The farmer’s tan has gotten under way the past couple days, trolling around mostly in the sun watching what could roll out of the hills. It hasn’t been much.
Thursday afternoon I met up with Brandon west of here and we got out the lawnchairs at a nice viewpoint north of Stauffer to observe whatever the footies might stew up for us. Warm air was building in aloft from the south already but a little disturbance was forecast to jump over the mountains from BC and perhaps stir something up.
Not a lot to see, but something to look at everywhere, storms were really struggling to get going all along the hills, unable to get to even 25,000 feet. We watched a sad looking thing to the south pour its insides out trying to get out of the hills for a few hours, then it finally got free and headed east. It got a tornado warning but looked pathetic from this side so I went home. It did start to look better on RADAR from about Olds, but storms often look better on RADAR than they do from the ground. Brandon went south for a look and said it had some spinny stuff in it, can’t wait to see some photos of it from that side.
I wasn’t expecting to see anything worth looking at yesterday with the warm pushing in from the south, but if it’s there what can ya do? Before noon the sprouts were going up to the west, looking sad to start but after a few tries a nice looking cell finally came out for a run at Sundre and Olds. I got in front of it as it was starting to turn south at Didsbury, ending up a few miles west of Carstairs in a pea patch watching little eddies floating around in the base and some nice lightning bolts. It wasn’t interested in doing much, having a hard time getting any altitude, pulsing a few times and dying off shortly after crossing the QE2.
That was fine with me, the sun was out and it was as short trip up to Bergen road.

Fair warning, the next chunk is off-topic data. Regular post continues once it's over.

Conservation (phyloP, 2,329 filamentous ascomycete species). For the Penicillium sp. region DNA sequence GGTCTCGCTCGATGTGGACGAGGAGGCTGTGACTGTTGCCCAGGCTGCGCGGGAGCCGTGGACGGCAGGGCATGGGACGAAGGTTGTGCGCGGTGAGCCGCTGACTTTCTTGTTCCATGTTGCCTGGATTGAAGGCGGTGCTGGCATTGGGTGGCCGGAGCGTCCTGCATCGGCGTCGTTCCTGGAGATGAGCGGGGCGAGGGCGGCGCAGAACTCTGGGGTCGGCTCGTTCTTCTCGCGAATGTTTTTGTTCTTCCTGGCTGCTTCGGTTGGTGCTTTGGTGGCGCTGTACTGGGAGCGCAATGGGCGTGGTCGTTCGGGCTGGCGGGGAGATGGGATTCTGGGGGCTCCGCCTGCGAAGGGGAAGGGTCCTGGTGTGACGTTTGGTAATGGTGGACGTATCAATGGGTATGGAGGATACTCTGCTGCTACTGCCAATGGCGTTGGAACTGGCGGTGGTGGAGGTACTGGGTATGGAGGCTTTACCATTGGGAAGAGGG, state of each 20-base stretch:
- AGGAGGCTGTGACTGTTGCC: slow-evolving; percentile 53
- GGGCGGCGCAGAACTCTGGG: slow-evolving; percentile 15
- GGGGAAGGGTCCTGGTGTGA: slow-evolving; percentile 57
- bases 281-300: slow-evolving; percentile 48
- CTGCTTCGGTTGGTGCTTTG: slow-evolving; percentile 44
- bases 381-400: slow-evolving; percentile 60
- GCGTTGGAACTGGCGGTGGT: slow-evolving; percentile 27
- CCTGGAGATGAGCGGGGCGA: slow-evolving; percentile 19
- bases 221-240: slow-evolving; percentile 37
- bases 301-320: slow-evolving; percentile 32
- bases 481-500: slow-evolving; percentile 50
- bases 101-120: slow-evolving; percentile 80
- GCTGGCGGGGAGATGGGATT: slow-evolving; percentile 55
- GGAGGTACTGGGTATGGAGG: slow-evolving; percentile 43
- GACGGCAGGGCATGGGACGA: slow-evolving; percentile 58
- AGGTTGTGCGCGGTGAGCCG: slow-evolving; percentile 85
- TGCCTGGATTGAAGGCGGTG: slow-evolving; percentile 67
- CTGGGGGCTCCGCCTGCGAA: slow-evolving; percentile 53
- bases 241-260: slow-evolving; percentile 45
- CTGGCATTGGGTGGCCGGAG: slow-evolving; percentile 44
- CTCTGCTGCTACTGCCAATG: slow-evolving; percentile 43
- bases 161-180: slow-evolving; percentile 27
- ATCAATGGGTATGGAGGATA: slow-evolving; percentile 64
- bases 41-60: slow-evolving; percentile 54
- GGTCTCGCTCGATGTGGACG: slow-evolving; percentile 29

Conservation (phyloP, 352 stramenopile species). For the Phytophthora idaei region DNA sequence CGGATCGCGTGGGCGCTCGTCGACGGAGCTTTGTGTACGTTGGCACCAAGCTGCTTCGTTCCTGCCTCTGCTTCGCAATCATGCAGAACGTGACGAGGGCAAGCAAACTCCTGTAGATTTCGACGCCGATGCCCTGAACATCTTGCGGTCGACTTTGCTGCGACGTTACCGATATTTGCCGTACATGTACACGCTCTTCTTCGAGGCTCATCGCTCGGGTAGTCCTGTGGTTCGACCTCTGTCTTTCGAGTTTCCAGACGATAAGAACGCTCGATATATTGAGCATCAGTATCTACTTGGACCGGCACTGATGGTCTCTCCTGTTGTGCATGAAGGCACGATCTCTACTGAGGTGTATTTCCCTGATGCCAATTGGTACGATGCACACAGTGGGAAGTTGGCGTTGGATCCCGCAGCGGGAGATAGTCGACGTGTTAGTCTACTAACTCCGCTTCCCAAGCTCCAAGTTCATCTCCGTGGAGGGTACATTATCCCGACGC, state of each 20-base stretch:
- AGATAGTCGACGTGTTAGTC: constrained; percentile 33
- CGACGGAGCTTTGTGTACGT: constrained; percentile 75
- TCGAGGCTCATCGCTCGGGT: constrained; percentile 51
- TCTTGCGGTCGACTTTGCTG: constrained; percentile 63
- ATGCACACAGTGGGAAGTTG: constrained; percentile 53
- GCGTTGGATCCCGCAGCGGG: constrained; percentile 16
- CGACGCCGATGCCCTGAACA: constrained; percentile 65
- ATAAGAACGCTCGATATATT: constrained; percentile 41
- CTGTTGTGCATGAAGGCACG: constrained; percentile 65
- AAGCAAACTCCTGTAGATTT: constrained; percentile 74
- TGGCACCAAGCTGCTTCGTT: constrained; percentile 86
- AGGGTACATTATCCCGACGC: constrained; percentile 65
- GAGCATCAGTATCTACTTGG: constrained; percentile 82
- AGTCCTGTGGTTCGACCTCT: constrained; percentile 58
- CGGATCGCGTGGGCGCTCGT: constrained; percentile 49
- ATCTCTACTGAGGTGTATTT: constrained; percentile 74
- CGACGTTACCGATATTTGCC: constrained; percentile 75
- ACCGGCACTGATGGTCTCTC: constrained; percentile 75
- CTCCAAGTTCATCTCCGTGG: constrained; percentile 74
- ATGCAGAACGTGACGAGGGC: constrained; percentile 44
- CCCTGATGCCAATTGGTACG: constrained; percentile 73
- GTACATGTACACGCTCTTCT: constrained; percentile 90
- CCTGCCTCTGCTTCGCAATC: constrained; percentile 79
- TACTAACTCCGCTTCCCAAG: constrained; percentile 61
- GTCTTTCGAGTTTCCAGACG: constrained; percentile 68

I spent about an hour looking around the area of the wind event on July 3, and I think it was a wind event, not that a tornado isn’t a wind event, but from what I saw it was more likely a straight line wind, a heckuva big gust.
What I saw reminded me of the damage around Markerville after the nasty gust-front driven hailstorm we got here in 2006 but with a lot less hail damage. Everything I saw was blown to the northeast, along the track of the storm. Trees, debris, what was left of canola fields, everything going one way. I did not go off the range roads and tried not to gape into folks’ damaged yards too much so there certainly could be a lot I didn’t see.
There were a few “huh?”s along the way, the older house on the south side with big old trees does look like a tornado went by, but just across the road, not a shingle bent or even a tree down. Big hay shed blown apart, but at the two farms a few hundred yards down the road on the same track, nothing. Across the road is a hay tarp still attached to the bales. The shed likely had its big door open to the south and got a big mouthful of wind.
I haven’t heard the official word on what it will be called yet.
Now the heat is on, and I’m getting antsy.
Evapotranspiration is at maximum, crops are heading out and the canola is just about to explode into a yellow sea across the prairies. Temperatures in the 30C range fill the 5 day forecast and it is supposed to be too warm aloft, too quiet wind-wise for any storms to form. If the models are right.
A large amount of convective energy is going to be trapped overhead, waiting for a ripple in the jet, or a wiggle in the dryline, or a big tree to fall over out west of Sundre and it’s on like donkey kong.
The next batch are unlikely to be softies.
A few minutes of timelapse from west of Carstairs as the storm was taking a dip to the south, and about the last half hour of it’s convectivity before it started to cave in on itself.